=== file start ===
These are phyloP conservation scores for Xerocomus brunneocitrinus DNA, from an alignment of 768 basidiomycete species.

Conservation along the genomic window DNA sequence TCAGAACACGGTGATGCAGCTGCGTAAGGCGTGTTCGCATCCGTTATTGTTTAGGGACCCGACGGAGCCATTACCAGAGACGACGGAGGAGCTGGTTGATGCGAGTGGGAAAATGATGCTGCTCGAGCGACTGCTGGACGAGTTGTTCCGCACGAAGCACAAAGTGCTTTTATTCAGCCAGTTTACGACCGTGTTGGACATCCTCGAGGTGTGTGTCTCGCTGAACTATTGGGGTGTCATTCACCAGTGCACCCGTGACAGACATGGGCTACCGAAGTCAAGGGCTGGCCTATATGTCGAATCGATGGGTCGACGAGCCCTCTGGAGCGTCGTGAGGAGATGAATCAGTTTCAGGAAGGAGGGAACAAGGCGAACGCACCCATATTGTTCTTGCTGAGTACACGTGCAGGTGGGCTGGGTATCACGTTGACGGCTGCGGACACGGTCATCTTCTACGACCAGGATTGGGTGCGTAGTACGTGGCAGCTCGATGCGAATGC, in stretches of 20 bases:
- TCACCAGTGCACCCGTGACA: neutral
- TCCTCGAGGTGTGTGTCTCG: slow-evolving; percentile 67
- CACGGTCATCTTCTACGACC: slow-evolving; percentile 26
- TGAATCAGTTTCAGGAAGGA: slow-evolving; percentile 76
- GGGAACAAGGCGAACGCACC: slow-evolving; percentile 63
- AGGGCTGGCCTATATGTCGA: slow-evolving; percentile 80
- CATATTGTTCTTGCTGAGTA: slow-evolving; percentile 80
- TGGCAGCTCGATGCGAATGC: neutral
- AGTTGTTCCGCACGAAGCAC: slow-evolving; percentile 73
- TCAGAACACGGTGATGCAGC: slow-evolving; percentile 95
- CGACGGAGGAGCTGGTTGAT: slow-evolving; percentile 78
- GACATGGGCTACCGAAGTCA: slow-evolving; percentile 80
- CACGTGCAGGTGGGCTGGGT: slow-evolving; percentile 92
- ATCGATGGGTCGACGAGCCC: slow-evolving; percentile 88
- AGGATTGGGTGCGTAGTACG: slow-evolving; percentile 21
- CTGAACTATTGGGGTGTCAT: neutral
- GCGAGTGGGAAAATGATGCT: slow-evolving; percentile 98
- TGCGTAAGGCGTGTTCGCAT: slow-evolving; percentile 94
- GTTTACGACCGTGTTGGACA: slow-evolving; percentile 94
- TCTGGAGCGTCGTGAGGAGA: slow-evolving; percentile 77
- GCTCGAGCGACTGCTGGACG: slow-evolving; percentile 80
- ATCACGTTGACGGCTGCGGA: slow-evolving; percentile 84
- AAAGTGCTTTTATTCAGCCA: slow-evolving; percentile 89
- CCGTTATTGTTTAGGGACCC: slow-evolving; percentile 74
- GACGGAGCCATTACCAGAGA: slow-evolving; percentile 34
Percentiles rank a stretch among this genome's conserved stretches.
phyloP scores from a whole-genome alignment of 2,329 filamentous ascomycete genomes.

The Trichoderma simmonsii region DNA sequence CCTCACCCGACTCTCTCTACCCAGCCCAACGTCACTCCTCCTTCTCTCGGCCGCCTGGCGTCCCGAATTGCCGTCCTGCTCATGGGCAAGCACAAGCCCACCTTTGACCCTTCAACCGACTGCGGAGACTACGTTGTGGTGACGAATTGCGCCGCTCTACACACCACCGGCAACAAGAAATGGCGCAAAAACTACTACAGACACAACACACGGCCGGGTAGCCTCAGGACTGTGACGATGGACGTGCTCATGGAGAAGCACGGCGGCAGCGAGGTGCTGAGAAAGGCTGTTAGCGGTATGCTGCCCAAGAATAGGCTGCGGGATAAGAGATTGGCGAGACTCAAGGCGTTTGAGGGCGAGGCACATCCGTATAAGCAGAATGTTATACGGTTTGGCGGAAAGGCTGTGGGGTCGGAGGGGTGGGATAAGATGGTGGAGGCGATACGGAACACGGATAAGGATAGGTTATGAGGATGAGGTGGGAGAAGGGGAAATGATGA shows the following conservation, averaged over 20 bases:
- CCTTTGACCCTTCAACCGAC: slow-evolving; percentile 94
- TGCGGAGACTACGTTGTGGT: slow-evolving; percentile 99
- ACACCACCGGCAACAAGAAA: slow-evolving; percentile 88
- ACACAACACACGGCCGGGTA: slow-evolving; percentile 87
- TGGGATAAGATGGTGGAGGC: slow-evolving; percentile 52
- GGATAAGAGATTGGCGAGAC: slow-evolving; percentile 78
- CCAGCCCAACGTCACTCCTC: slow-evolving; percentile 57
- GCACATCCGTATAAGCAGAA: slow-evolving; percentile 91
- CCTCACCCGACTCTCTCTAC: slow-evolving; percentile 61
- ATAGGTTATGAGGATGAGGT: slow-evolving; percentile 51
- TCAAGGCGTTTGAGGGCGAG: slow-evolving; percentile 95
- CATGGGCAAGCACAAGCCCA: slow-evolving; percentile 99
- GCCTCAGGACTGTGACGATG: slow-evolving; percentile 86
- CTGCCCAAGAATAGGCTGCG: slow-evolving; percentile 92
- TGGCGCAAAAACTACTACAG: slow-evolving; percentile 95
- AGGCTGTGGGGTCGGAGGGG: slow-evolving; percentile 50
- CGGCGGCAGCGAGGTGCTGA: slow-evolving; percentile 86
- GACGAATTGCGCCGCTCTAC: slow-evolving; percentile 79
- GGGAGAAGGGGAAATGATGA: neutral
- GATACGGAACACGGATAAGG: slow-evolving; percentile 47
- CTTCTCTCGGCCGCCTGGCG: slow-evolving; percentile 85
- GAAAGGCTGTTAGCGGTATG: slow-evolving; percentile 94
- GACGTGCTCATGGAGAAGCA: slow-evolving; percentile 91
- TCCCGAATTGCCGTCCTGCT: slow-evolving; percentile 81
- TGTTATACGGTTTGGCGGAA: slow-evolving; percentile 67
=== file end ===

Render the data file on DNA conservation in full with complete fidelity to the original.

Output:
These are phyloP conservation scores for Xerocomus brunneocitrinus DNA, from an alignment of 768 basidiomycete species.

Conservation along the genomic window DNA sequence TCAGAACACGGTGATGCAGCTGCGTAAGGCGTGTTCGCATCCGTTATTGTTTAGGGACCCGACGGAGCCATTACCAGAGACGACGGAGGAGCTGGTTGATGCGAGTGGGAAAATGATGCTGCTCGAGCGACTGCTGGACGAGTTGTTCCGCACGAAGCACAAAGTGCTTTTATTCAGCCAGTTTACGACCGTGTTGGACATCCTCGAGGTGTGTGTCTCGCTGAACTATTGGGGTGTCATTCACCAGTGCACCCGTGACAGACATGGGCTACCGAAGTCAAGGGCTGGCCTATATGTCGAATCGATGGGTCGACGAGCCCTCTGGAGCGTCGTGAGGAGATGAATCAGTTTCAGGAAGGAGGGAACAAGGCGAACGCACCCATATTGTTCTTGCTGAGTACACGTGCAGGTGGGCTGGGTATCACGTTGACGGCTGCGGACACGGTCATCTTCTACGACCAGGATTGGGTGCGTAGTACGTGGCAGCTCGATGCGAATGC, in stretches of 20 bases:
- TCACCAGTGCACCCGTGACA: neutral
- TCCTCGAGGTGTGTGTCTCG: slow-evolving; percentile 67
- CACGGTCATCTTCTACGACC: slow-evolving; percentile 26
- TGAATCAGTTTCAGGAAGGA: slow-evolving; percentile 76
- GGGAACAAGGCGAACGCACC: slow-evolving; percentile 63
- AGGGCTGGCCTATATGTCGA: slow-evolving; percentile 80
- CATATTGTTCTTGCTGAGTA: slow-evolving; percentile 80
- TGGCAGCTCGATGCGAATGC: neutral
- AGTTGTTCCGCACGAAGCAC: slow-evolving; percentile 73
- TCAGAACACGGTGATGCAGC: slow-evolving; percentile 95
- CGACGGAGGAGCTGGTTGAT: slow-evolving; percentile 78
- GACATGGGCTACCGAAGTCA: slow-evolving; percentile 80
- CACGTGCAGGTGGGCTGGGT: slow-evolving; percentile 92
- ATCGATGGGTCGACGAGCCC: slow-evolving; percentile 88
- AGGATTGGGTGCGTAGTACG: slow-evolving; percentile 21
- CTGAACTATTGGGGTGTCAT: neutral
- GCGAGTGGGAAAATGATGCT: slow-evolving; percentile 98
- TGCGTAAGGCGTGTTCGCAT: slow-evolving; percentile 94
- GTTTACGACCGTGTTGGACA: slow-evolving; percentile 94
- TCTGGAGCGTCGTGAGGAGA: slow-evolving; percentile 77
- GCTCGAGCGACTGCTGGACG: slow-evolving; percentile 80
- ATCACGTTGACGGCTGCGGA: slow-evolving; percentile 84
- AAAGTGCTTTTATTCAGCCA: slow-evolving; percentile 89
- CCGTTATTGTTTAGGGACCC: slow-evolving; percentile 74
- GACGGAGCCATTACCAGAGA: slow-evolving; percentile 34
Percentiles rank a stretch among this genome's conserved stretches.
phyloP scores from a whole-genome alignment of 2,329 filamentous ascomycete genomes.

The Trichoderma simmonsii region DNA sequence CCTCACCCGACTCTCTCTACCCAGCCCAACGTCACTCCTCCTTCTCTCGGCCGCCTGGCGTCCCGAATTGCCGTCCTGCTCATGGGCAAGCACAAGCCCACCTTTGACCCTTCAACCGACTGCGGAGACTACGTTGTGGTGACGAATTGCGCCGCTCTACACACCACCGGCAACAAGAAATGGCGCAAAAACTACTACAGACACAACACACGGCCGGGTAGCCTCAGGACTGTGACGATGGACGTGCTCATGGAGAAGCACGGCGGCAGCGAGGTGCTGAGAAAGGCTGTTAGCGGTATGCTGCCCAAGAATAGGCTGCGGGATAAGAGATTGGCGAGACTCAAGGCGTTTGAGGGCGAGGCACATCCGTATAAGCAGAATGTTATACGGTTTGGCGGAAAGGCTGTGGGGTCGGAGGGGTGGGATAAGATGGTGGAGGCGATACGGAACACGGATAAGGATAGGTTATGAGGATGAGGTGGGAGAAGGGGAAATGATGA shows the following conservation, averaged over 20 bases:
- CCTTTGACCCTTCAACCGAC: slow-evolving; percentile 94
- TGCGGAGACTACGTTGTGGT: slow-evolving; percentile 99
- ACACCACCGGCAACAAGAAA: slow-evolving; percentile 88
- ACACAACACACGGCCGGGTA: slow-evolving; percentile 87
- TGGGATAAGATGGTGGAGGC: slow-evolving; percentile 52
- GGATAAGAGATTGGCGAGAC: slow-evolving; percentile 78
- CCAGCCCAACGTCACTCCTC: slow-evolving; percentile 57
- GCACATCCGTATAAGCAGAA: slow-evolving; percentile 91
- CCTCACCCGACTCTCTCTAC: slow-evolving; percentile 61
- ATAGGTTATGAGGATGAGGT: slow-evolving; percentile 51
- TCAAGGCGTTTGAGGGCGAG: slow-evolving; percentile 95
- CATGGGCAAGCACAAGCCCA: slow-evolving; percentile 99
- GCCTCAGGACTGTGACGATG: slow-evolving; percentile 86
- CTGCCCAAGAATAGGCTGCG: slow-evolving; percentile 92
- TGGCGCAAAAACTACTACAG: slow-evolving; percentile 95
- AGGCTGTGGGGTCGGAGGGG: slow-evolving; percentile 50
- CGGCGGCAGCGAGGTGCTGA: slow-evolving; percentile 86
- GACGAATTGCGCCGCTCTAC: slow-evolving; percentile 79
- GGGAGAAGGGGAAATGATGA: neutral
- GATACGGAACACGGATAAGG: slow-evolving; percentile 47
- CTTCTCTCGGCCGCCTGGCG: slow-evolving; percentile 85
- GAAAGGCTGTTAGCGGTATG: slow-evolving; percentile 94
- GACGTGCTCATGGAGAAGCA: slow-evolving; percentile 91
- TCCCGAATTGCCGTCCTGCT: slow-evolving; percentile 81
- TGTTATACGGTTTGGCGGAA: slow-evolving; percentile 67